The story of Stratton, in western Hitchcock County, is one of cattlemen, cowboys, and rugged homesteaders who settled in this semi-arid region and survived.
A log cabin, built in 1879 by C.V. Bailey, marked the first establishment at this location. Mail was held for the Texas Trail cowboys, pending their uncertain and varied arrivals. Appropriately called the "Frontier Post Office," general merchandise was also handled as time went on. In 1881 the name was changed to "Stratton," in honor of one of the first settlers, Mary Stratton, who traded her 80 acre "squatter's rights" claim to the CB&Q Railroad .
Many legends are told about cowboys, their idiosyncracies, and wild life-style, such as the story of the great Stratton snake fight. It seems as though one day a cowboy captured a rattlesnake and took it into town to show it off. One of the largest ever seen, it was displayed in the front window of the general store. Another cowboy produced a bullsnake which he boasted "could whip the rattler." Bets were made and the whole town turned out to see the fight.
The six-foot bullsnake was dropped in with the rattler, and the fight was on. At first it looked as if the rattler had the advantage, but the bullsnake finally got a good hold and finished off his deadly opponent. Since the rattler was favored by quite a margin, the cowboy who brought the bullsnake in went home considerably richer.
The railroad reached Stratton on its way to Denver in 1882. As a water stop for the Chicago, Burlington & Quincy Railroad, the primary business centered around the depot, the saloon, and a few stores stocking general merchandise, barbed wire, and staples.
By the late 1880s the cattlemen's paradise came to a rapid end. With the introduction of barbed wire, homesteaders fenced their land and took tree claims. The cowboy faded from the Stratton area and the town took on a new look.
In January 1886 when Stratton was incorporated, the population was 200 and had churches, a hotel, a school, and several new businesses. Waving fields of grain replaced the long horns of cattle.
Things were becoming quite civilized by the time the rains stopped in 1893. The next few years saw hard times for everyone as the drought and grasshoppers put an end to the farming, and dried up the range so that little more than stubble remained. The village's high hopes of prosperity seemed destined to die. With the end of the drought, crops flourished again. Later, with the availability of irrigation, some assurance was provided against a similar problem in the future. The population increased again. Farming still provides a livelihood for many families.
Stratton's location, on a railroad mainline through the wide-open spaced of southwestern Nebraska, made it a center for many services. The peak population of 660 residents came in 1930.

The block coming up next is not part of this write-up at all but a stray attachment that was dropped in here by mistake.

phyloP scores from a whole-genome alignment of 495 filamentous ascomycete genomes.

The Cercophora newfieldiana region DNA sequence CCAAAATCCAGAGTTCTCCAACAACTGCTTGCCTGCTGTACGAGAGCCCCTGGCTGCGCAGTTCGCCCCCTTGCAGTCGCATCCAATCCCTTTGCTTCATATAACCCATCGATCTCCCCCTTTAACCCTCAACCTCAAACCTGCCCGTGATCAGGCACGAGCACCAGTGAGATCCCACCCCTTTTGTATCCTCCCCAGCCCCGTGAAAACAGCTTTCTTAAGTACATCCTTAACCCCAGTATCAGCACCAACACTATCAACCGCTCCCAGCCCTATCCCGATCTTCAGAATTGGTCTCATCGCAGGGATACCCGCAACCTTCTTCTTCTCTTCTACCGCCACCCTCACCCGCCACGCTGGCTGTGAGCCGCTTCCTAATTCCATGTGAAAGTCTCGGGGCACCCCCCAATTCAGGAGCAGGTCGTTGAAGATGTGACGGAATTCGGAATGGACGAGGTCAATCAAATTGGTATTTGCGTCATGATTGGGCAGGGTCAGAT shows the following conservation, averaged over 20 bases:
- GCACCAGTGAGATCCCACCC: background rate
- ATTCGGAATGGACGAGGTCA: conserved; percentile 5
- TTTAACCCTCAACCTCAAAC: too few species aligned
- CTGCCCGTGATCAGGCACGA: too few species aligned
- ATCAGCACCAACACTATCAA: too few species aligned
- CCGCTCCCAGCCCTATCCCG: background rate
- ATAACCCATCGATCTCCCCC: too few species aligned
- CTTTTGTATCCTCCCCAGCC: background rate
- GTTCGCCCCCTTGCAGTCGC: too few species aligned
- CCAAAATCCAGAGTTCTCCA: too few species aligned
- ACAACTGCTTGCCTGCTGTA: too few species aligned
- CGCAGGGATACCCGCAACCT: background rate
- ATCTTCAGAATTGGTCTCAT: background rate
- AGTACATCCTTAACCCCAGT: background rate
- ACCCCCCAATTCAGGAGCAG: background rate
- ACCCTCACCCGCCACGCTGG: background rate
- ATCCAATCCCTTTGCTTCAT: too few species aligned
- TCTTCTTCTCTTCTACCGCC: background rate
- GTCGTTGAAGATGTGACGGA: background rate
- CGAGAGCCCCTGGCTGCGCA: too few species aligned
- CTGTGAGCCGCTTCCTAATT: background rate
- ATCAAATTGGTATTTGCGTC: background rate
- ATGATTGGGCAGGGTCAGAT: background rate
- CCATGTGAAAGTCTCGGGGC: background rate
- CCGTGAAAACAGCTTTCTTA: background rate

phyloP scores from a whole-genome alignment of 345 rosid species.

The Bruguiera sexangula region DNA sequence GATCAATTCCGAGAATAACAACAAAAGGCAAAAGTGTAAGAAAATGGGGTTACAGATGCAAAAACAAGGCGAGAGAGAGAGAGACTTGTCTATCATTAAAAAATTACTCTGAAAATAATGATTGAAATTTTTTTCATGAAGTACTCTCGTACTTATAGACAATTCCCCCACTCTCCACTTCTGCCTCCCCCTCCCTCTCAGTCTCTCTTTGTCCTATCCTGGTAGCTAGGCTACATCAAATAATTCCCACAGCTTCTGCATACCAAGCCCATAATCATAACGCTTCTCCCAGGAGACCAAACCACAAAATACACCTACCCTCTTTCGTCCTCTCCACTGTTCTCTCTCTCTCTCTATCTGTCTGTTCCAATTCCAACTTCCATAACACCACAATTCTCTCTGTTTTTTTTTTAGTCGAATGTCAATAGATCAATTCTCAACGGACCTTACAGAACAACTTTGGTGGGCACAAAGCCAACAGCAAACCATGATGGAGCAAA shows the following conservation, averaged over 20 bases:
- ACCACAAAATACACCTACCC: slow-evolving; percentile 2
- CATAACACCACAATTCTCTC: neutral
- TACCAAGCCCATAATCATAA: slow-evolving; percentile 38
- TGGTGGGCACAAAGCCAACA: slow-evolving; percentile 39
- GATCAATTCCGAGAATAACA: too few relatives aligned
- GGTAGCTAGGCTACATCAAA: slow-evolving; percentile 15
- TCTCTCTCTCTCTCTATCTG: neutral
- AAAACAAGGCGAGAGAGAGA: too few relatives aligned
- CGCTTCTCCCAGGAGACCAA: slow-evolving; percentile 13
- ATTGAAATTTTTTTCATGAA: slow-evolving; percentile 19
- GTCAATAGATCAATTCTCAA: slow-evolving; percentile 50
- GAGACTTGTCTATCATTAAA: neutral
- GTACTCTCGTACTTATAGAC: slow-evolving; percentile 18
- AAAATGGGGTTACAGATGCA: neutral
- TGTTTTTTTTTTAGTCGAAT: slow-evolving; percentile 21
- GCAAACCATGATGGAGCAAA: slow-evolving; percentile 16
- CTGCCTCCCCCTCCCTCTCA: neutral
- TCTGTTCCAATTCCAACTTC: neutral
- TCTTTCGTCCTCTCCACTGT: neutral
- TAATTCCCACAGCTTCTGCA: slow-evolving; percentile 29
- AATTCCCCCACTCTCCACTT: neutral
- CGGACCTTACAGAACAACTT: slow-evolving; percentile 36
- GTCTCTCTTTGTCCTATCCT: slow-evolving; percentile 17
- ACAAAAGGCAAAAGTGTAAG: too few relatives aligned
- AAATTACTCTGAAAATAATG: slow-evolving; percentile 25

In the 1935 flood of the Republican River, three people from Stratton were killed and many others barely escaped with their lives. Miles of track were washed out as were the bridges and some of Highway 34. When the river receded, a one-man pontoon footbridge was stung across the river so people south of town could get supplies.
The Depression and war years had distressed the community, but in the early 1950s the reorganization of schools in the area resulted in a sizable addition to the K-12 school district that presently has about 200 students.
The first oil well was drilled in 1957, marked the beginning of a new era. By 1985 there were 380 producing wells in a ten mile radius of Stratton out of the 546 in the county.
In the 1970s Stratton's population was about 500, and boast of two small industries making farm implements, a 21-bed hospital, and a solid business district. In 1974 several residents organized a barbecue. The Recreation Club has made it an annual event, held on the last Saturday of September. Stratton's centennial, celebrated in 1986, included among other events, an old-time melodrama. Two more have followed, with anticipation of one each year.
While the population is presently holding strong, the hospital is now Grandview Retirement Senior Center, and the one remaining manufacturing plant has diversified its products to include non-ag related equipment. We have a solid business district that serves the community well. Our churches, civic organizations, recreational activities, parks, pool, and library continue to provide for the needs of the many descendants of early settlers who affectionately call Stratton "our town," and we like to add, "a good place to grow."
Compiled from the McCook Gazette, Bicentennial Edition, July 2, 1976, submitted by Marie Upton, Hitchcock County Historical Society, Trenton, NE 69044. An update by Vivian Pierce. Pictures and corrilation by Janet Felt.